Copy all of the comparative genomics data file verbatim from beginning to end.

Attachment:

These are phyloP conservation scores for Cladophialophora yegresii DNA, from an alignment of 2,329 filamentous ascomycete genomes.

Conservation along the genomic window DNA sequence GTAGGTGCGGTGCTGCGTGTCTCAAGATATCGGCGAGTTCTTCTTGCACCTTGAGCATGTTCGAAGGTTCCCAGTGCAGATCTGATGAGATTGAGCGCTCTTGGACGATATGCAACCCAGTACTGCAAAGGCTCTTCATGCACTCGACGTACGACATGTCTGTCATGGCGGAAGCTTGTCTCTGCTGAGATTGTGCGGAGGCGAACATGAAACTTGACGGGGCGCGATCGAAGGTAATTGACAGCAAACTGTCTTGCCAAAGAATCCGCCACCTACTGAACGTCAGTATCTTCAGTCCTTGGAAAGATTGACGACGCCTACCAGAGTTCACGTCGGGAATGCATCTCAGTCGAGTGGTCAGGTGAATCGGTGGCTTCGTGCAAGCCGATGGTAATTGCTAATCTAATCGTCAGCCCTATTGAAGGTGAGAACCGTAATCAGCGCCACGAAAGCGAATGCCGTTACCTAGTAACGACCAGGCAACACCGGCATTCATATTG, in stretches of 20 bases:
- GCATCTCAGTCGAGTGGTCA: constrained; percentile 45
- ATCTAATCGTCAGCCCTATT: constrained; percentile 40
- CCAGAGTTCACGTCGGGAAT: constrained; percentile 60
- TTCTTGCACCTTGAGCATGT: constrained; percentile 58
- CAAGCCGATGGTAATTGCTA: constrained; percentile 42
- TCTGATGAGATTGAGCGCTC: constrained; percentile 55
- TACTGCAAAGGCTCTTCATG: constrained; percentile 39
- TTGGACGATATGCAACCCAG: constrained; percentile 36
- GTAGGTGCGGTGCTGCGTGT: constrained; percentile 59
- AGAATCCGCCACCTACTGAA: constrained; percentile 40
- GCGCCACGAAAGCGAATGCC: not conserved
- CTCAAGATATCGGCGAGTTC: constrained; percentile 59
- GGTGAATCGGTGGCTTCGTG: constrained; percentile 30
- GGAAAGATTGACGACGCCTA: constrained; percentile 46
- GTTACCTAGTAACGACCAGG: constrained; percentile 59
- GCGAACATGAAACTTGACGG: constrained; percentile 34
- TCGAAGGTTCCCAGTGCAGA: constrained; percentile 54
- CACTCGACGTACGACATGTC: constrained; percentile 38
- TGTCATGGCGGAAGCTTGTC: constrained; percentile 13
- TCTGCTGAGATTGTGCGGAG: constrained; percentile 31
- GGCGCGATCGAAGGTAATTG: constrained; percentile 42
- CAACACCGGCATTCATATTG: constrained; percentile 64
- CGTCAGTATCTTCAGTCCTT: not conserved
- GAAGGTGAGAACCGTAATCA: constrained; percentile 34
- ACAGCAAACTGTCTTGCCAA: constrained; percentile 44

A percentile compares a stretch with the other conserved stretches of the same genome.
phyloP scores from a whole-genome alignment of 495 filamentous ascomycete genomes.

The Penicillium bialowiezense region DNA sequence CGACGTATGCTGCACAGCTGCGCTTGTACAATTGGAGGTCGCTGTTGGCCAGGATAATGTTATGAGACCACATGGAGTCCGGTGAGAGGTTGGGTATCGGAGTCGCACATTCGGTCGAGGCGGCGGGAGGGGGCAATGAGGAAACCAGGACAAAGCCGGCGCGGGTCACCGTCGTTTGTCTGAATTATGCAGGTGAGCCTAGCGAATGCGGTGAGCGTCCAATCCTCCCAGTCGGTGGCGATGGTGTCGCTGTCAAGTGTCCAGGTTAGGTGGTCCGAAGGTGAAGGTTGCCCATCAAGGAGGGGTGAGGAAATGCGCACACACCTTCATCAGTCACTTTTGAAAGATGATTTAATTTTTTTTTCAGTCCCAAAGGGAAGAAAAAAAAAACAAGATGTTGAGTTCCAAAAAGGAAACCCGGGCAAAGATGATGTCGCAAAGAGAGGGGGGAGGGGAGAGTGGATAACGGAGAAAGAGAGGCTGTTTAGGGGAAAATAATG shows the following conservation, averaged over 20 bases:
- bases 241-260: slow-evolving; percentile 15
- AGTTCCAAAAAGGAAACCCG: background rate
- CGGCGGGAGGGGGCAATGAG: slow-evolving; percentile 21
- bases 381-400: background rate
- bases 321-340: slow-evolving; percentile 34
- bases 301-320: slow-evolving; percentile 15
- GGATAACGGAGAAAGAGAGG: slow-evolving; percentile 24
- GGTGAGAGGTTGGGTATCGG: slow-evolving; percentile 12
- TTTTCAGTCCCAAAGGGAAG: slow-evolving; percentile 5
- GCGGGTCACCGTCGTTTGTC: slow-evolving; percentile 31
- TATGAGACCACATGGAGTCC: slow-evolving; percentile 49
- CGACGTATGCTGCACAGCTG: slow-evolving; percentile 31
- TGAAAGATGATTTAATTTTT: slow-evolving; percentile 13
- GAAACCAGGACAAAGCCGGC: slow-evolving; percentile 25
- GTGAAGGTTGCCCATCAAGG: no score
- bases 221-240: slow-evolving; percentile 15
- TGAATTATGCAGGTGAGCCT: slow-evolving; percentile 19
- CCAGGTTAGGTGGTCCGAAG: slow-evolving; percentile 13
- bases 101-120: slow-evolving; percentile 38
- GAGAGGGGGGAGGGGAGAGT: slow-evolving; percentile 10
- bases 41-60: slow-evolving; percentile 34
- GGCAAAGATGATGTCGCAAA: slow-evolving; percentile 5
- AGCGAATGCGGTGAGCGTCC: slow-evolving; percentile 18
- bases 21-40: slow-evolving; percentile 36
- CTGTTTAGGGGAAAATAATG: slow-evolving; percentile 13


These are phyloP conservation scores for Cladophialophora yegresii DNA, from an alignment of 2,329 filamentous ascomycete genomes.

Conservation along the genomic window DNA sequence GTAGGTGCGGTGCTGCGTGTCTCAAGATATCGGCGAGTTCTTCTTGCACCTTGAGCATGTTCGAAGGTTCCCAGTGCAGATCTGATGAGATTGAGCGCTCTTGGACGATATGCAACCCAGTACTGCAAAGGCTCTTCATGCACTCGACGTACGACATGTCTGTCATGGCGGAAGCTTGTCTCTGCTGAGATTGTGCGGAGGCGAACATGAAACTTGACGGGGCGCGATCGAAGGTAATTGACAGCAAACTGTCTTGCCAAAGAATCCGCCACCTACTGAACGTCAGTATCTTCAGTCCTTGGAAAGATTGACGACGCCTACCAGAGTTCACGTCGGGAATGCATCTCAGTCGAGTGGTCAGGTGAATCGGTGGCTTCGTGCAAGCCGATGGTAATTGCTAATCTAATCGTCAGCCCTATTGAAGGTGAGAACCGTAATCAGCGCCACGAAAGCGAATGCCGTTACCTAGTAACGACCAGGCAACACCGGCATTCATATTG, in stretches of 20 bases:
- GCATCTCAGTCGAGTGGTCA: constrained; percentile 45
- ATCTAATCGTCAGCCCTATT: constrained; percentile 40
- CCAGAGTTCACGTCGGGAAT: constrained; percentile 60
- TTCTTGCACCTTGAGCATGT: constrained; percentile 58
- CAAGCCGATGGTAATTGCTA: constrained; percentile 42
- TCTGATGAGATTGAGCGCTC: constrained; percentile 55
- TACTGCAAAGGCTCTTCATG: constrained; percentile 39
- TTGGACGATATGCAACCCAG: constrained; percentile 36
- GTAGGTGCGGTGCTGCGTGT: constrained; percentile 59
- AGAATCCGCCACCTACTGAA: constrained; percentile 40
- GCGCCACGAAAGCGAATGCC: not conserved
- CTCAAGATATCGGCGAGTTC: constrained; percentile 59
- GGTGAATCGGTGGCTTCGTG: constrained; percentile 30
- GGAAAGATTGACGACGCCTA: constrained; percentile 46
- GTTACCTAGTAACGACCAGG: constrained; percentile 59
- GCGAACATGAAACTTGACGG: constrained; percentile 34
- TCGAAGGTTCCCAGTGCAGA: constrained; percentile 54
- CACTCGACGTACGACATGTC: constrained; percentile 38
- TGTCATGGCGGAAGCTTGTC: constrained; percentile 13
- TCTGCTGAGATTGTGCGGAG: constrained; percentile 31
- GGCGCGATCGAAGGTAATTG: constrained; percentile 42
- CAACACCGGCATTCATATTG: constrained; percentile 64
- CGTCAGTATCTTCAGTCCTT: not conserved
- GAAGGTGAGAACCGTAATCA: constrained; percentile 34
- ACAGCAAACTGTCTTGCCAA: constrained; percentile 44

A percentile compares a stretch with the other conserved stretches of the same genome.
phyloP scores from a whole-genome alignment of 495 filamentous ascomycete genomes.

The Penicillium bialowiezense region DNA sequence CGACGTATGCTGCACAGCTGCGCTTGTACAATTGGAGGTCGCTGTTGGCCAGGATAATGTTATGAGACCACATGGAGTCCGGTGAGAGGTTGGGTATCGGAGTCGCACATTCGGTCGAGGCGGCGGGAGGGGGCAATGAGGAAACCAGGACAAAGCCGGCGCGGGTCACCGTCGTTTGTCTGAATTATGCAGGTGAGCCTAGCGAATGCGGTGAGCGTCCAATCCTCCCAGTCGGTGGCGATGGTGTCGCTGTCAAGTGTCCAGGTTAGGTGGTCCGAAGGTGAAGGTTGCCCATCAAGGAGGGGTGAGGAAATGCGCACACACCTTCATCAGTCACTTTTGAAAGATGATTTAATTTTTTTTTCAGTCCCAAAGGGAAGAAAAAAAAAACAAGATGTTGAGTTCCAAAAAGGAAACCCGGGCAAAGATGATGTCGCAAAGAGAGGGGGGAGGGGAGAGTGGATAACGGAGAAAGAGAGGCTGTTTAGGGGAAAATAATG shows the following conservation, averaged over 20 bases:
- bases 241-260: slow-evolving; percentile 15
- AGTTCCAAAAAGGAAACCCG: background rate
- CGGCGGGAGGGGGCAATGAG: slow-evolving; percentile 21
- bases 381-400: background rate
- bases 321-340: slow-evolving; percentile 34
- bases 301-320: slow-evolving; percentile 15
- GGATAACGGAGAAAGAGAGG: slow-evolving; percentile 24
- GGTGAGAGGTTGGGTATCGG: slow-evolving; percentile 12
- TTTTCAGTCCCAAAGGGAAG: slow-evolving; percentile 5
- GCGGGTCACCGTCGTTTGTC: slow-evolving; percentile 31
- TATGAGACCACATGGAGTCC: slow-evolving; percentile 49
- CGACGTATGCTGCACAGCTG: slow-evolving; percentile 31
- TGAAAGATGATTTAATTTTT: slow-evolving; percentile 13
- GAAACCAGGACAAAGCCGGC: slow-evolving; percentile 25
- GTGAAGGTTGCCCATCAAGG: no score
- bases 221-240: slow-evolving; percentile 15
- TGAATTATGCAGGTGAGCCT: slow-evolving; percentile 19
- CCAGGTTAGGTGGTCCGAAG: slow-evolving; percentile 13
- bases 101-120: slow-evolving; percentile 38
- GAGAGGGGGGAGGGGAGAGT: slow-evolving; percentile 10
- bases 41-60: slow-evolving; percentile 34
- GGCAAAGATGATGTCGCAAA: slow-evolving; percentile 5
- AGCGAATGCGGTGAGCGTCC: slow-evolving; percentile 18
- bases 21-40: slow-evolving; percentile 36
- CTGTTTAGGGGAAAATAATG: slow-evolving; percentile 13